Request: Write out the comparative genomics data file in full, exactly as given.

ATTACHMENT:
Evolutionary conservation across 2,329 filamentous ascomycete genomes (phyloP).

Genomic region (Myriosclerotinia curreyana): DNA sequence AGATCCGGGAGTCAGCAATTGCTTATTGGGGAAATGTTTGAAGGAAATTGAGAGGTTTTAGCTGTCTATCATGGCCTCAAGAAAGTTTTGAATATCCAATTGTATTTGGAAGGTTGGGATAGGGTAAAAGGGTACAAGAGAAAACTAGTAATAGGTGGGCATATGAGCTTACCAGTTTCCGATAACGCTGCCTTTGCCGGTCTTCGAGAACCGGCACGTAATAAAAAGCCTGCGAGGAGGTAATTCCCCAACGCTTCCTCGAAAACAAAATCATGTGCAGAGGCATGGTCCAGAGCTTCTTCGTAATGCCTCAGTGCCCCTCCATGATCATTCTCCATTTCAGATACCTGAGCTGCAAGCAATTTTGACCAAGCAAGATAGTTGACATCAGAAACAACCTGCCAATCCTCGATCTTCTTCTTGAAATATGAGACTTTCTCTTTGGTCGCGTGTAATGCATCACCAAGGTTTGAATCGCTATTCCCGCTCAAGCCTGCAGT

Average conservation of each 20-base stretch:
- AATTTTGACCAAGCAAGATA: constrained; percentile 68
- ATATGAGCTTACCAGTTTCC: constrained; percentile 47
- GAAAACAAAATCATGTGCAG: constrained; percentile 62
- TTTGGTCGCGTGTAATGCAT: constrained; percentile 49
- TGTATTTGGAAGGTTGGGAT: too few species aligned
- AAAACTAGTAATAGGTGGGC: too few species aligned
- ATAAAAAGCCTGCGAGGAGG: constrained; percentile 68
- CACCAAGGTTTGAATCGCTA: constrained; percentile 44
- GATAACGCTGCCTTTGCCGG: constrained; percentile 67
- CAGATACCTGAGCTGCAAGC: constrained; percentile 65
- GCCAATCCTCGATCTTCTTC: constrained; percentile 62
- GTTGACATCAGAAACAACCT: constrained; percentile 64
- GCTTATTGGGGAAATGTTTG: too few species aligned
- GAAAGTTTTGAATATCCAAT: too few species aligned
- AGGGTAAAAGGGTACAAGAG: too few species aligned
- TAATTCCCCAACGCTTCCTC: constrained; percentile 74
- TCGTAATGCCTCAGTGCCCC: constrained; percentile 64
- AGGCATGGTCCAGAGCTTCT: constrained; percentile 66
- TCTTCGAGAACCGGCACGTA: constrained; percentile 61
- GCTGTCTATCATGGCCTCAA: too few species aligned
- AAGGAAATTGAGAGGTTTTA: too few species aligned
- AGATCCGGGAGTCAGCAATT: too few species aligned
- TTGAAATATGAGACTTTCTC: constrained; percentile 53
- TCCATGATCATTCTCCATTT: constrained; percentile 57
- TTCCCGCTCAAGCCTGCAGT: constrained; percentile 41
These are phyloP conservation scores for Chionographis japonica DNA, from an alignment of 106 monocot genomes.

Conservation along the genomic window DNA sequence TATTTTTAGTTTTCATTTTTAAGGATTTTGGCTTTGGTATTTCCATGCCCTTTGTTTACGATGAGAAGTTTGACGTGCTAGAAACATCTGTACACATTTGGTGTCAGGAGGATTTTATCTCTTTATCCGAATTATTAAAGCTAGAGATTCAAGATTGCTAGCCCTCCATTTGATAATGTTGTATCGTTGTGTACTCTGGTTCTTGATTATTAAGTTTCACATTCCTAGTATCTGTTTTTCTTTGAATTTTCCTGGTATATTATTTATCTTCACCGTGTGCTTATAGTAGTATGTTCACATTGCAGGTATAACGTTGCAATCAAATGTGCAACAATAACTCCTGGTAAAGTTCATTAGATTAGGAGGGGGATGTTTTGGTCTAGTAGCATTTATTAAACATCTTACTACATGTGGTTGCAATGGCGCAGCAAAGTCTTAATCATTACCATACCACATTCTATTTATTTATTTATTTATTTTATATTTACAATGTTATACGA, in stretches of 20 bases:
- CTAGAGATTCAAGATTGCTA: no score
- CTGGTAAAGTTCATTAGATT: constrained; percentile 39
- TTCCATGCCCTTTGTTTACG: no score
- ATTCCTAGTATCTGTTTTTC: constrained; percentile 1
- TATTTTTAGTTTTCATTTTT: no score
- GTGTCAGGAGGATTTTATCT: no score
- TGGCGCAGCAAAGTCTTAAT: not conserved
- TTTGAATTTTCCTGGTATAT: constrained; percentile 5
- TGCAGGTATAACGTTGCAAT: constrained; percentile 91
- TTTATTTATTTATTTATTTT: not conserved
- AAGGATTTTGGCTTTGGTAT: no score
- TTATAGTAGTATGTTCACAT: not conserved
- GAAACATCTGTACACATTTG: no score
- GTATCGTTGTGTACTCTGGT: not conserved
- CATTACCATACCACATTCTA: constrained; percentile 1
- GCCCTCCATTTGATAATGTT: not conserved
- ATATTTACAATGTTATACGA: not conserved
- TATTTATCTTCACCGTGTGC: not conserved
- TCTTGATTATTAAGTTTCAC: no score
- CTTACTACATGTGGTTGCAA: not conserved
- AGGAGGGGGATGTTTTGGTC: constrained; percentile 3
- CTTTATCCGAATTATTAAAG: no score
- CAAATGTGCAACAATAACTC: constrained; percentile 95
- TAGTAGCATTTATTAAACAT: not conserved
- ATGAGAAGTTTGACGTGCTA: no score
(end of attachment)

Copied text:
Evolutionary conservation across 2,329 filamentous ascomycete genomes (phyloP).

Genomic region (Myriosclerotinia curreyana): DNA sequence AGATCCGGGAGTCAGCAATTGCTTATTGGGGAAATGTTTGAAGGAAATTGAGAGGTTTTAGCTGTCTATCATGGCCTCAAGAAAGTTTTGAATATCCAATTGTATTTGGAAGGTTGGGATAGGGTAAAAGGGTACAAGAGAAAACTAGTAATAGGTGGGCATATGAGCTTACCAGTTTCCGATAACGCTGCCTTTGCCGGTCTTCGAGAACCGGCACGTAATAAAAAGCCTGCGAGGAGGTAATTCCCCAACGCTTCCTCGAAAACAAAATCATGTGCAGAGGCATGGTCCAGAGCTTCTTCGTAATGCCTCAGTGCCCCTCCATGATCATTCTCCATTTCAGATACCTGAGCTGCAAGCAATTTTGACCAAGCAAGATAGTTGACATCAGAAACAACCTGCCAATCCTCGATCTTCTTCTTGAAATATGAGACTTTCTCTTTGGTCGCGTGTAATGCATCACCAAGGTTTGAATCGCTATTCCCGCTCAAGCCTGCAGT

Average conservation of each 20-base stretch:
- AATTTTGACCAAGCAAGATA: constrained; percentile 68
- ATATGAGCTTACCAGTTTCC: constrained; percentile 47
- GAAAACAAAATCATGTGCAG: constrained; percentile 62
- TTTGGTCGCGTGTAATGCAT: constrained; percentile 49
- TGTATTTGGAAGGTTGGGAT: too few species aligned
- AAAACTAGTAATAGGTGGGC: too few species aligned
- ATAAAAAGCCTGCGAGGAGG: constrained; percentile 68
- CACCAAGGTTTGAATCGCTA: constrained; percentile 44
- GATAACGCTGCCTTTGCCGG: constrained; percentile 67
- CAGATACCTGAGCTGCAAGC: constrained; percentile 65
- GCCAATCCTCGATCTTCTTC: constrained; percentile 62
- GTTGACATCAGAAACAACCT: constrained; percentile 64
- GCTTATTGGGGAAATGTTTG: too few species aligned
- GAAAGTTTTGAATATCCAAT: too few species aligned
- AGGGTAAAAGGGTACAAGAG: too few species aligned
- TAATTCCCCAACGCTTCCTC: constrained; percentile 74
- TCGTAATGCCTCAGTGCCCC: constrained; percentile 64
- AGGCATGGTCCAGAGCTTCT: constrained; percentile 66
- TCTTCGAGAACCGGCACGTA: constrained; percentile 61
- GCTGTCTATCATGGCCTCAA: too few species aligned
- AAGGAAATTGAGAGGTTTTA: too few species aligned
- AGATCCGGGAGTCAGCAATT: too few species aligned
- TTGAAATATGAGACTTTCTC: constrained; percentile 53
- TCCATGATCATTCTCCATTT: constrained; percentile 57
- TTCCCGCTCAAGCCTGCAGT: constrained; percentile 41
These are phyloP conservation scores for Chionographis japonica DNA, from an alignment of 106 monocot genomes.

Conservation along the genomic window DNA sequence TATTTTTAGTTTTCATTTTTAAGGATTTTGGCTTTGGTATTTCCATGCCCTTTGTTTACGATGAGAAGTTTGACGTGCTAGAAACATCTGTACACATTTGGTGTCAGGAGGATTTTATCTCTTTATCCGAATTATTAAAGCTAGAGATTCAAGATTGCTAGCCCTCCATTTGATAATGTTGTATCGTTGTGTACTCTGGTTCTTGATTATTAAGTTTCACATTCCTAGTATCTGTTTTTCTTTGAATTTTCCTGGTATATTATTTATCTTCACCGTGTGCTTATAGTAGTATGTTCACATTGCAGGTATAACGTTGCAATCAAATGTGCAACAATAACTCCTGGTAAAGTTCATTAGATTAGGAGGGGGATGTTTTGGTCTAGTAGCATTTATTAAACATCTTACTACATGTGGTTGCAATGGCGCAGCAAAGTCTTAATCATTACCATACCACATTCTATTTATTTATTTATTTATTTTATATTTACAATGTTATACGA, in stretches of 20 bases:
- CTAGAGATTCAAGATTGCTA: no score
- CTGGTAAAGTTCATTAGATT: constrained; percentile 39
- TTCCATGCCCTTTGTTTACG: no score
- ATTCCTAGTATCTGTTTTTC: constrained; percentile 1
- TATTTTTAGTTTTCATTTTT: no score
- GTGTCAGGAGGATTTTATCT: no score
- TGGCGCAGCAAAGTCTTAAT: not conserved
- TTTGAATTTTCCTGGTATAT: constrained; percentile 5
- TGCAGGTATAACGTTGCAAT: constrained; percentile 91
- TTTATTTATTTATTTATTTT: not conserved
- AAGGATTTTGGCTTTGGTAT: no score
- TTATAGTAGTATGTTCACAT: not conserved
- GAAACATCTGTACACATTTG: no score
- GTATCGTTGTGTACTCTGGT: not conserved
- CATTACCATACCACATTCTA: constrained; percentile 1
- GCCCTCCATTTGATAATGTT: not conserved
- ATATTTACAATGTTATACGA: not conserved
- TATTTATCTTCACCGTGTGC: not conserved
- TCTTGATTATTAAGTTTCAC: no score
- CTTACTACATGTGGTTGCAA: not conserved
- AGGAGGGGGATGTTTTGGTC: constrained; percentile 3
- CTTTATCCGAATTATTAAAG: no score
- CAAATGTGCAACAATAACTC: constrained; percentile 95
- TAGTAGCATTTATTAAACAT: not conserved
- ATGAGAAGTTTGACGTGCTA: no score